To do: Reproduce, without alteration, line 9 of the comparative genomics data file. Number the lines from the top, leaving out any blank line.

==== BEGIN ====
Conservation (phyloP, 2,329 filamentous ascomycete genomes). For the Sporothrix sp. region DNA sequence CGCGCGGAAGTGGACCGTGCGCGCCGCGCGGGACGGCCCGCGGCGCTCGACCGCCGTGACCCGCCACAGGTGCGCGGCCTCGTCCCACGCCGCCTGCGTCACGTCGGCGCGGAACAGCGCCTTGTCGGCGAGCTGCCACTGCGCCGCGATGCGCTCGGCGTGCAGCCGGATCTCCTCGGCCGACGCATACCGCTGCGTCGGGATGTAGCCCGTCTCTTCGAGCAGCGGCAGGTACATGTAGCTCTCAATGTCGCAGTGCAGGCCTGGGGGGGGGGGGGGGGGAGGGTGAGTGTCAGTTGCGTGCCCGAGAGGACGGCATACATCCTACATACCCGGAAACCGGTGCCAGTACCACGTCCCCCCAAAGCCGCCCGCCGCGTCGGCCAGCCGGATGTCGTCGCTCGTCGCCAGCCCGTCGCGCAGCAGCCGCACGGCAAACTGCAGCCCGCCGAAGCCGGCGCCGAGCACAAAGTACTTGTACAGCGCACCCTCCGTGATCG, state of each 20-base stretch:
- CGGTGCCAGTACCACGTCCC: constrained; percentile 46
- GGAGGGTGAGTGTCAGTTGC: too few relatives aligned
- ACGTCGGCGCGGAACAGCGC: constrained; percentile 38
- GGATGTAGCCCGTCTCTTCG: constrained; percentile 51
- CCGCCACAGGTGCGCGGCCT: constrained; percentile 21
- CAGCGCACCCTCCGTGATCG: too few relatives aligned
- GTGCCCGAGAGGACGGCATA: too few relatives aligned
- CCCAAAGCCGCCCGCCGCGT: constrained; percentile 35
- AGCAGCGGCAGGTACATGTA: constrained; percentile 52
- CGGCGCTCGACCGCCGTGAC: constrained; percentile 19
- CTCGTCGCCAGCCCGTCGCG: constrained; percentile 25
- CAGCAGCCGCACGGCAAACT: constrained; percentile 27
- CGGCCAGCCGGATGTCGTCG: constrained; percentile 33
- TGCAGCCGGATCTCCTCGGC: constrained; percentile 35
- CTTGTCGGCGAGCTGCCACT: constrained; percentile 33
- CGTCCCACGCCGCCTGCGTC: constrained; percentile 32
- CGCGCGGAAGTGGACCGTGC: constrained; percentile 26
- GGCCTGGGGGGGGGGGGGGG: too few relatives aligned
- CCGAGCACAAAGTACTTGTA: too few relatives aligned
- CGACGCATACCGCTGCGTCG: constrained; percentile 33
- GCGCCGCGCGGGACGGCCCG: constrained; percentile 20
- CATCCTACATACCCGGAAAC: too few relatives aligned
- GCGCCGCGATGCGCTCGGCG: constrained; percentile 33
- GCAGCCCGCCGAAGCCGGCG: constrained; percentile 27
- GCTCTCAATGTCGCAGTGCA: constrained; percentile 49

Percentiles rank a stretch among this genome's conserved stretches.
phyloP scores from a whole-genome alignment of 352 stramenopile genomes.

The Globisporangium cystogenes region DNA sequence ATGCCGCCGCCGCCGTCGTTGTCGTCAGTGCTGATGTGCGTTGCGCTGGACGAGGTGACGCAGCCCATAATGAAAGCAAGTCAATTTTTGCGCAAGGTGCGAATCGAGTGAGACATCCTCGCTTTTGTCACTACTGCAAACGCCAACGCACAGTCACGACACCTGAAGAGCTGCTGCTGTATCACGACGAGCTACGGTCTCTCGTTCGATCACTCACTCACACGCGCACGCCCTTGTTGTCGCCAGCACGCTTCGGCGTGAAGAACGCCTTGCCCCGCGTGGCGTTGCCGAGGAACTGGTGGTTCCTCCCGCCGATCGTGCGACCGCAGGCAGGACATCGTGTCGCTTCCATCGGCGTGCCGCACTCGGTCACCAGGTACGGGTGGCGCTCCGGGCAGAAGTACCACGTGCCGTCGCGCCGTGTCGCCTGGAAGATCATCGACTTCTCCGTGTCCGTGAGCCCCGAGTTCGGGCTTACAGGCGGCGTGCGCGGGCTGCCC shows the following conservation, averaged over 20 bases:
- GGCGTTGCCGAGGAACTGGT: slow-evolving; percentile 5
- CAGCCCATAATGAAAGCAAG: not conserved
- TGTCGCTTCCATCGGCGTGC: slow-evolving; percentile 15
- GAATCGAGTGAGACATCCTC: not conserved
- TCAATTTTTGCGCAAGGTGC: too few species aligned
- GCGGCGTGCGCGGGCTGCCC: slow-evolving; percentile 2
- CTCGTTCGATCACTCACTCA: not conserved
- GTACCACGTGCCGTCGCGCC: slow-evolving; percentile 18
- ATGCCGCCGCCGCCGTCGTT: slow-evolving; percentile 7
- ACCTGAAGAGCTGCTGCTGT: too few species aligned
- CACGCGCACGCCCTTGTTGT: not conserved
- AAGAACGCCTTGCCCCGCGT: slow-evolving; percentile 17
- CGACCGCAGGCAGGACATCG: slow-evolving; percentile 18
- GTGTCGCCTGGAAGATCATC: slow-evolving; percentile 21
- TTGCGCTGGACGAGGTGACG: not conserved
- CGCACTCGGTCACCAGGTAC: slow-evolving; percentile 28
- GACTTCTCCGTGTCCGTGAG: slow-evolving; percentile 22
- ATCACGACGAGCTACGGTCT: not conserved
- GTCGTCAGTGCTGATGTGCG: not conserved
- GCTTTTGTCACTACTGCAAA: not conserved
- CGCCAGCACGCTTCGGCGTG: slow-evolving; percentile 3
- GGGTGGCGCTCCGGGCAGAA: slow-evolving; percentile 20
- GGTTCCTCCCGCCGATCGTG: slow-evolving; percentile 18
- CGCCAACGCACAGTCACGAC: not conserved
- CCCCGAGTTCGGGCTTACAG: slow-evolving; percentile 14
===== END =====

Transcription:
- CCCAAAGCCGCCCGCCGCGT: constrained; percentile 35